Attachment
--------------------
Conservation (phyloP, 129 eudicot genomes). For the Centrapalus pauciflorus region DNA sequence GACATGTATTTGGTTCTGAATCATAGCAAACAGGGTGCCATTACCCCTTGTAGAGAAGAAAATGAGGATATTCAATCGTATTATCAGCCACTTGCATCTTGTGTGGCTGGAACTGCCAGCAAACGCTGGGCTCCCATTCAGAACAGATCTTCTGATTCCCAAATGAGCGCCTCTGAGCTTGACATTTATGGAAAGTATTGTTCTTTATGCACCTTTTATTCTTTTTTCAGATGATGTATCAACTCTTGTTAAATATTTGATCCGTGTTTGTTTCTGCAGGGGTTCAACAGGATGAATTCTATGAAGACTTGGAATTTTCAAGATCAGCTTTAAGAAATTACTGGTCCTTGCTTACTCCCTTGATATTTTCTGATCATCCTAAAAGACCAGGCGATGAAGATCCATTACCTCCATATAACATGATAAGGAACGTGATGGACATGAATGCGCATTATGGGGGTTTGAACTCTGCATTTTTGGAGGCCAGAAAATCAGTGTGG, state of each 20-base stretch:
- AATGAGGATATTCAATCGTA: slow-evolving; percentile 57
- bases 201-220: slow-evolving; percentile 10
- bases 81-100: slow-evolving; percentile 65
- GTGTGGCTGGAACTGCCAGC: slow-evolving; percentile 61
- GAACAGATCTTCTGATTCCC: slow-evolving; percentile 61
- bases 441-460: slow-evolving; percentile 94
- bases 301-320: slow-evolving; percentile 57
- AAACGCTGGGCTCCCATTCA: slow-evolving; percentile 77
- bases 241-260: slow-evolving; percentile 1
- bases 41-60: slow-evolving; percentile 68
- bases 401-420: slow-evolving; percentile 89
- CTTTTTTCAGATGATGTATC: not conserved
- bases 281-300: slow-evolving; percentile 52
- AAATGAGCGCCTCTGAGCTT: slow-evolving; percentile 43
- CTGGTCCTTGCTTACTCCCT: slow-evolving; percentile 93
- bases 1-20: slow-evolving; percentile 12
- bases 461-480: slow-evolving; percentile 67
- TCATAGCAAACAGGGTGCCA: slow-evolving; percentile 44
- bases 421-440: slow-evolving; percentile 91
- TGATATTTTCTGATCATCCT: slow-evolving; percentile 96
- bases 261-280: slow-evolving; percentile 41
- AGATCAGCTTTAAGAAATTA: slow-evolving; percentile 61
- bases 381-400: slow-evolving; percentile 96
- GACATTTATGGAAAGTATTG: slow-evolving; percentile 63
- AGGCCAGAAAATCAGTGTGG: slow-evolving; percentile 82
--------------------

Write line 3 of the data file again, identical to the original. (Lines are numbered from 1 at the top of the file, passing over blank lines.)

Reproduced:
- bases 201-220: slow-evolving; percentile 10